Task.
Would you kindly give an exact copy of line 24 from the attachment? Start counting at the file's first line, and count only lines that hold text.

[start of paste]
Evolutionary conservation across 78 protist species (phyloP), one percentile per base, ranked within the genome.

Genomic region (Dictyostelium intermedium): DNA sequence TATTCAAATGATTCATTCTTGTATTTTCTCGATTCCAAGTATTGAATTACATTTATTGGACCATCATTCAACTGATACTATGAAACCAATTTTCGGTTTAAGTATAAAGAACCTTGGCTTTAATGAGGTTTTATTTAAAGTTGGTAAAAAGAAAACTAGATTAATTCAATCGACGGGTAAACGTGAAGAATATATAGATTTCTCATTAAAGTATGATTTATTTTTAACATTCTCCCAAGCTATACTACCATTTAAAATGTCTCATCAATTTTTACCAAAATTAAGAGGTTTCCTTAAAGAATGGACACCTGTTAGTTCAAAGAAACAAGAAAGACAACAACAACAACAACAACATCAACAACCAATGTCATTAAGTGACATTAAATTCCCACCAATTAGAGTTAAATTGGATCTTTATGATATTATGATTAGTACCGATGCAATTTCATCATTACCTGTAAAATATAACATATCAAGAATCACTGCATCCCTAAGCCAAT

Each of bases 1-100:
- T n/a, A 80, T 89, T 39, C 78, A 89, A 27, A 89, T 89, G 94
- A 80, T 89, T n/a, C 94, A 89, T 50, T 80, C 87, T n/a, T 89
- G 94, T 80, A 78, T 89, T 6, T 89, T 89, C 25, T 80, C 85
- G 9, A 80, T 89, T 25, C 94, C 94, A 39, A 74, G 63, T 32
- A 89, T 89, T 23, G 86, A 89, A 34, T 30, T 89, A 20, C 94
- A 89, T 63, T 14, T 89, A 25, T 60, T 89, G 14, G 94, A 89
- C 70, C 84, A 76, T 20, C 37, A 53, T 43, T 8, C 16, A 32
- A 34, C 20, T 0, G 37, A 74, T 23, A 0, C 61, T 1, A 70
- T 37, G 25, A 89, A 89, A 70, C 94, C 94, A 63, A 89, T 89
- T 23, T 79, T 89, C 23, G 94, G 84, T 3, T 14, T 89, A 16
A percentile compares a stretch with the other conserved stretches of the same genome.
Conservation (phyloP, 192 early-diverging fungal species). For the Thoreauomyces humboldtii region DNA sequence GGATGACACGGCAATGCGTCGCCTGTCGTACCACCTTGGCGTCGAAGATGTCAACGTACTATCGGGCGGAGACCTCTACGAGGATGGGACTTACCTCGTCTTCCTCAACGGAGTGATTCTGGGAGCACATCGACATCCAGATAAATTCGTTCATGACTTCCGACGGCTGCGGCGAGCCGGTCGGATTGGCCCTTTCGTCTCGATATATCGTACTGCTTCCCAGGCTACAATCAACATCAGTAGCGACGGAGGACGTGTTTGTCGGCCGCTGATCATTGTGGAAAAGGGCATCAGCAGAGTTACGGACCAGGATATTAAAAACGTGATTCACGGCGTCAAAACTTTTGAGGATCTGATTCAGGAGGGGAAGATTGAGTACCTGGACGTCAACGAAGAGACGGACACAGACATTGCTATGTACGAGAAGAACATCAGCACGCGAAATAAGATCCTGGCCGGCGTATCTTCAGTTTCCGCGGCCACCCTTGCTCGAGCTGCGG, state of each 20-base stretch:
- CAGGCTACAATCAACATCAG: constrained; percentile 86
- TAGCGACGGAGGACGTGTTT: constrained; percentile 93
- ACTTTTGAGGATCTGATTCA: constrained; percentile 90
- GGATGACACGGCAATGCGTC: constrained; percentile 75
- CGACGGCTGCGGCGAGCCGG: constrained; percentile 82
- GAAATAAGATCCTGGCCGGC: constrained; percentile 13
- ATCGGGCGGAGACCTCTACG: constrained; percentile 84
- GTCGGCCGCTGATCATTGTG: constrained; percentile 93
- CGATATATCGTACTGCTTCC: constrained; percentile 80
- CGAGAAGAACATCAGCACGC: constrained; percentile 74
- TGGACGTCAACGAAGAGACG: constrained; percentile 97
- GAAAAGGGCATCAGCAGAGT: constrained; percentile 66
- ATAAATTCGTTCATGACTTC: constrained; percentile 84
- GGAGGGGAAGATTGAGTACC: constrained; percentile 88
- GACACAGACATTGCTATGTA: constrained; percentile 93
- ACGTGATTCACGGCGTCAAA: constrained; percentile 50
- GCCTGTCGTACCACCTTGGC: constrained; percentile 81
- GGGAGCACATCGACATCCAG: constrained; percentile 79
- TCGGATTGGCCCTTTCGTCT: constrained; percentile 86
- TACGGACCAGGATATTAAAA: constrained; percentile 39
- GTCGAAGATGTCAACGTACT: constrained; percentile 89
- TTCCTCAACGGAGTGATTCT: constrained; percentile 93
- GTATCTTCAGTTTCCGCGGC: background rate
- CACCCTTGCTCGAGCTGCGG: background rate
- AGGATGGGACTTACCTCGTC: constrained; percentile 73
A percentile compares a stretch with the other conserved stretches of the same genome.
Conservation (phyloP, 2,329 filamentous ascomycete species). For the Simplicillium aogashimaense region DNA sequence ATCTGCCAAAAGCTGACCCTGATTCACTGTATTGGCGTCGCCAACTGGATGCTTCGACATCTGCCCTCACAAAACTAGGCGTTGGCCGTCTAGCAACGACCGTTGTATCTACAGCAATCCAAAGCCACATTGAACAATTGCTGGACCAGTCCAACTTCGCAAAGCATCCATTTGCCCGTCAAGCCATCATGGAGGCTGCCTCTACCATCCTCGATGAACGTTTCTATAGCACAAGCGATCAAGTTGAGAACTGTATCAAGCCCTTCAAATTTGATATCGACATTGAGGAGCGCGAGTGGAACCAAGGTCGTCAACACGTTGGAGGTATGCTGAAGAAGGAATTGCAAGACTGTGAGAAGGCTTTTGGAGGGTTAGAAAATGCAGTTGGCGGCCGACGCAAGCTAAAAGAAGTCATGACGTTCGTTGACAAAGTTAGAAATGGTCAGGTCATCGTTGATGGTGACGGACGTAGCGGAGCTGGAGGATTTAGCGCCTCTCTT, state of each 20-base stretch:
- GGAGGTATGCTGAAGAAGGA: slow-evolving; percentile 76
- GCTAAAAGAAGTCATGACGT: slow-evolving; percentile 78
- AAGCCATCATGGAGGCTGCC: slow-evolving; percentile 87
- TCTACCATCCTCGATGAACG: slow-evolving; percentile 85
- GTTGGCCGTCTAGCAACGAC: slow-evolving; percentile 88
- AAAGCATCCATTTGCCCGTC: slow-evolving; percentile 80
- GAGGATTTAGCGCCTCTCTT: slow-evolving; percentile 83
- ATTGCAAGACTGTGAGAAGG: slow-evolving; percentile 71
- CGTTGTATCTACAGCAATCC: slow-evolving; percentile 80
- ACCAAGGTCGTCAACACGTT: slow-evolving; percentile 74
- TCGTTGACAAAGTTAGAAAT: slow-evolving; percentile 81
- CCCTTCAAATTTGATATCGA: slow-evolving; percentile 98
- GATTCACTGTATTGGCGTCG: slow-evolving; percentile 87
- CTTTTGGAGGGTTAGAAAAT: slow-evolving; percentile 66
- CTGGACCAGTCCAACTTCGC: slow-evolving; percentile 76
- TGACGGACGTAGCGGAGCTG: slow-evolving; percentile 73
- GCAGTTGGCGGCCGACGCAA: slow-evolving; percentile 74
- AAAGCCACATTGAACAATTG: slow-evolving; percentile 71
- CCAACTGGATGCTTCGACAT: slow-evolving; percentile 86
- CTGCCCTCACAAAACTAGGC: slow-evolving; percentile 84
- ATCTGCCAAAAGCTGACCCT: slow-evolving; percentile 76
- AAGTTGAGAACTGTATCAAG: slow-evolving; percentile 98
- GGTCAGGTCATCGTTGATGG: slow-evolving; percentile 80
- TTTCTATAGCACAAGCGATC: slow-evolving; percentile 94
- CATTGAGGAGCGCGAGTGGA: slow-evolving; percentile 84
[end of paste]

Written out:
- CGATATATCGTACTGCTTCC: constrained; percentile 80